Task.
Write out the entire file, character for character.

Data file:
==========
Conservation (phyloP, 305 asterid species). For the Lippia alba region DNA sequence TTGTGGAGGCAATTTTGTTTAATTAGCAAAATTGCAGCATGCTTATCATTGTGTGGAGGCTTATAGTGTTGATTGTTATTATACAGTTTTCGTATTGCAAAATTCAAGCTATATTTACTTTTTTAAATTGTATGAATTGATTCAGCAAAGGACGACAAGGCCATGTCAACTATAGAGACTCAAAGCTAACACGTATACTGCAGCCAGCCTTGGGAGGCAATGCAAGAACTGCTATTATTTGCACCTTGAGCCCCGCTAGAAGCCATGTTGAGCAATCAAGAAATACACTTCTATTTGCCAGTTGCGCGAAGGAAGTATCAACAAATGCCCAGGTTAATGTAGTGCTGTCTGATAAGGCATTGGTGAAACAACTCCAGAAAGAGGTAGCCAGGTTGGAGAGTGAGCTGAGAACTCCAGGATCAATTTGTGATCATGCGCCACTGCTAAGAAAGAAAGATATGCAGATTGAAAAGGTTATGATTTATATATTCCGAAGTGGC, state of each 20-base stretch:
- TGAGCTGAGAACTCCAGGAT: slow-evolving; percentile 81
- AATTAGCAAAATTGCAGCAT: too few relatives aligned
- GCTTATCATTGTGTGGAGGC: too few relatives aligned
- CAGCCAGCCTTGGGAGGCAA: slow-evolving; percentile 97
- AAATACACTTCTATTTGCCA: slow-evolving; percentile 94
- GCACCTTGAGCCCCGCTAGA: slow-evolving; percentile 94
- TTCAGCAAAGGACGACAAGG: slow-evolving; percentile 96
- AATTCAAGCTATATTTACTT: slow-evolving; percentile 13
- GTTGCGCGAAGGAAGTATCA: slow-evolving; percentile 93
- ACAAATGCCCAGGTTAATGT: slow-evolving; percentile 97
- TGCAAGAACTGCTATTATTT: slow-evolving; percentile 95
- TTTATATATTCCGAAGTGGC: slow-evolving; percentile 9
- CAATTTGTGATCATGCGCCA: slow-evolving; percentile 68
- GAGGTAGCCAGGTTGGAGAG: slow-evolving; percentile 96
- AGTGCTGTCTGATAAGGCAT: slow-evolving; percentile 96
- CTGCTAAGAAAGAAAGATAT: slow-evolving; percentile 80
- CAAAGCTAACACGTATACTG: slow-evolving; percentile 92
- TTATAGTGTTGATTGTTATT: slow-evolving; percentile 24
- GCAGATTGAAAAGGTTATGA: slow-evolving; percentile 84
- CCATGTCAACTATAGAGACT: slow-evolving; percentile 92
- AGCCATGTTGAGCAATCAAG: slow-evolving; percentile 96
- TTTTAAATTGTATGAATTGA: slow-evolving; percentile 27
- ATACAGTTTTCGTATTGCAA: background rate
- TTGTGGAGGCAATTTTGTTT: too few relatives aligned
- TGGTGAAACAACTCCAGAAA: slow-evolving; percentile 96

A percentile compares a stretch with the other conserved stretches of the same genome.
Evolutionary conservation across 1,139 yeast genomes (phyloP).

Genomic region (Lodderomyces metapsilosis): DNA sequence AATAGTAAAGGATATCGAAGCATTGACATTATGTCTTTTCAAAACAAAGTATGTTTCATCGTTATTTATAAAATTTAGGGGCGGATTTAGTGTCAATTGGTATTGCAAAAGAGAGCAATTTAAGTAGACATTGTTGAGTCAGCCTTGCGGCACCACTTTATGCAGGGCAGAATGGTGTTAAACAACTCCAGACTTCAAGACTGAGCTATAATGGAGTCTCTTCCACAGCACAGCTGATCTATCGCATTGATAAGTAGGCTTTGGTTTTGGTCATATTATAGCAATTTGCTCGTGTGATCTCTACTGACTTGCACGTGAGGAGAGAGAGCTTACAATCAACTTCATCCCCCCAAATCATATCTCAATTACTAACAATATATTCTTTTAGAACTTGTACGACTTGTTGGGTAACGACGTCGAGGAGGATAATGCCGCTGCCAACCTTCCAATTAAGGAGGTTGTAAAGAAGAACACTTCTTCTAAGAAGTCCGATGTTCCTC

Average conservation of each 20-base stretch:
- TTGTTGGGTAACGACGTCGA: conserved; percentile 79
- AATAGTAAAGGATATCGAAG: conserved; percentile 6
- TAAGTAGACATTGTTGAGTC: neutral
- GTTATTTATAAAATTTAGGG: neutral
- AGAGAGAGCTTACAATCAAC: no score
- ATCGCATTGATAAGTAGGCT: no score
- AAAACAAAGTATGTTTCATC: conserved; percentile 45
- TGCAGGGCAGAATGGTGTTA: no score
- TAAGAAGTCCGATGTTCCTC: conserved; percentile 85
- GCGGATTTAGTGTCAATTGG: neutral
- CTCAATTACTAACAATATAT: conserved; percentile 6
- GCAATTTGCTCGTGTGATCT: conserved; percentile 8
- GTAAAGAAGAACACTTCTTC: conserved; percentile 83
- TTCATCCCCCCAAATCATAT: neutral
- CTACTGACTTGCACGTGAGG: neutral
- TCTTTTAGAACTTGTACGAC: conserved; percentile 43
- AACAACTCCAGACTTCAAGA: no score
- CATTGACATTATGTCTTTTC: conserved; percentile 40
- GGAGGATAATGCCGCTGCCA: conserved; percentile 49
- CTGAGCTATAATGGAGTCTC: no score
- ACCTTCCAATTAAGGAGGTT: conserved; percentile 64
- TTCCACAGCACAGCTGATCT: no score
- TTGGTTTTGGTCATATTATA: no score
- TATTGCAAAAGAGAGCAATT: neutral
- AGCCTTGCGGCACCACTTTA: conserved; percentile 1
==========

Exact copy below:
Conservation (phyloP, 305 asterid species). For the Lippia alba region DNA sequence TTGTGGAGGCAATTTTGTTTAATTAGCAAAATTGCAGCATGCTTATCATTGTGTGGAGGCTTATAGTGTTGATTGTTATTATACAGTTTTCGTATTGCAAAATTCAAGCTATATTTACTTTTTTAAATTGTATGAATTGATTCAGCAAAGGACGACAAGGCCATGTCAACTATAGAGACTCAAAGCTAACACGTATACTGCAGCCAGCCTTGGGAGGCAATGCAAGAACTGCTATTATTTGCACCTTGAGCCCCGCTAGAAGCCATGTTGAGCAATCAAGAAATACACTTCTATTTGCCAGTTGCGCGAAGGAAGTATCAACAAATGCCCAGGTTAATGTAGTGCTGTCTGATAAGGCATTGGTGAAACAACTCCAGAAAGAGGTAGCCAGGTTGGAGAGTGAGCTGAGAACTCCAGGATCAATTTGTGATCATGCGCCACTGCTAAGAAAGAAAGATATGCAGATTGAAAAGGTTATGATTTATATATTCCGAAGTGGC, state of each 20-base stretch:
- TGAGCTGAGAACTCCAGGAT: slow-evolving; percentile 81
- AATTAGCAAAATTGCAGCAT: too few relatives aligned
- GCTTATCATTGTGTGGAGGC: too few relatives aligned
- CAGCCAGCCTTGGGAGGCAA: slow-evolving; percentile 97
- AAATACACTTCTATTTGCCA: slow-evolving; percentile 94
- GCACCTTGAGCCCCGCTAGA: slow-evolving; percentile 94
- TTCAGCAAAGGACGACAAGG: slow-evolving; percentile 96
- AATTCAAGCTATATTTACTT: slow-evolving; percentile 13
- GTTGCGCGAAGGAAGTATCA: slow-evolving; percentile 93
- ACAAATGCCCAGGTTAATGT: slow-evolving; percentile 97
- TGCAAGAACTGCTATTATTT: slow-evolving; percentile 95
- TTTATATATTCCGAAGTGGC: slow-evolving; percentile 9
- CAATTTGTGATCATGCGCCA: slow-evolving; percentile 68
- GAGGTAGCCAGGTTGGAGAG: slow-evolving; percentile 96
- AGTGCTGTCTGATAAGGCAT: slow-evolving; percentile 96
- CTGCTAAGAAAGAAAGATAT: slow-evolving; percentile 80
- CAAAGCTAACACGTATACTG: slow-evolving; percentile 92
- TTATAGTGTTGATTGTTATT: slow-evolving; percentile 24
- GCAGATTGAAAAGGTTATGA: slow-evolving; percentile 84
- CCATGTCAACTATAGAGACT: slow-evolving; percentile 92
- AGCCATGTTGAGCAATCAAG: slow-evolving; percentile 96
- TTTTAAATTGTATGAATTGA: slow-evolving; percentile 27
- ATACAGTTTTCGTATTGCAA: background rate
- TTGTGGAGGCAATTTTGTTT: too few relatives aligned
- TGGTGAAACAACTCCAGAAA: slow-evolving; percentile 96

A percentile compares a stretch with the other conserved stretches of the same genome.
Evolutionary conservation across 1,139 yeast genomes (phyloP).

Genomic region (Lodderomyces metapsilosis): DNA sequence AATAGTAAAGGATATCGAAGCATTGACATTATGTCTTTTCAAAACAAAGTATGTTTCATCGTTATTTATAAAATTTAGGGGCGGATTTAGTGTCAATTGGTATTGCAAAAGAGAGCAATTTAAGTAGACATTGTTGAGTCAGCCTTGCGGCACCACTTTATGCAGGGCAGAATGGTGTTAAACAACTCCAGACTTCAAGACTGAGCTATAATGGAGTCTCTTCCACAGCACAGCTGATCTATCGCATTGATAAGTAGGCTTTGGTTTTGGTCATATTATAGCAATTTGCTCGTGTGATCTCTACTGACTTGCACGTGAGGAGAGAGAGCTTACAATCAACTTCATCCCCCCAAATCATATCTCAATTACTAACAATATATTCTTTTAGAACTTGTACGACTTGTTGGGTAACGACGTCGAGGAGGATAATGCCGCTGCCAACCTTCCAATTAAGGAGGTTGTAAAGAAGAACACTTCTTCTAAGAAGTCCGATGTTCCTC

Average conservation of each 20-base stretch:
- TTGTTGGGTAACGACGTCGA: conserved; percentile 79
- AATAGTAAAGGATATCGAAG: conserved; percentile 6
- TAAGTAGACATTGTTGAGTC: neutral
- GTTATTTATAAAATTTAGGG: neutral
- AGAGAGAGCTTACAATCAAC: no score
- ATCGCATTGATAAGTAGGCT: no score
- AAAACAAAGTATGTTTCATC: conserved; percentile 45
- TGCAGGGCAGAATGGTGTTA: no score
- TAAGAAGTCCGATGTTCCTC: conserved; percentile 85
- GCGGATTTAGTGTCAATTGG: neutral
- CTCAATTACTAACAATATAT: conserved; percentile 6
- GCAATTTGCTCGTGTGATCT: conserved; percentile 8
- GTAAAGAAGAACACTTCTTC: conserved; percentile 83
- TTCATCCCCCCAAATCATAT: neutral
- CTACTGACTTGCACGTGAGG: neutral
- TCTTTTAGAACTTGTACGAC: conserved; percentile 43
- AACAACTCCAGACTTCAAGA: no score
- CATTGACATTATGTCTTTTC: conserved; percentile 40
- GGAGGATAATGCCGCTGCCA: conserved; percentile 49
- CTGAGCTATAATGGAGTCTC: no score
- ACCTTCCAATTAAGGAGGTT: conserved; percentile 64
- TTCCACAGCACAGCTGATCT: no score
- TTGGTTTTGGTCATATTATA: no score
- TATTGCAAAAGAGAGCAATT: neutral
- AGCCTTGCGGCACCACTTTA: conserved; percentile 1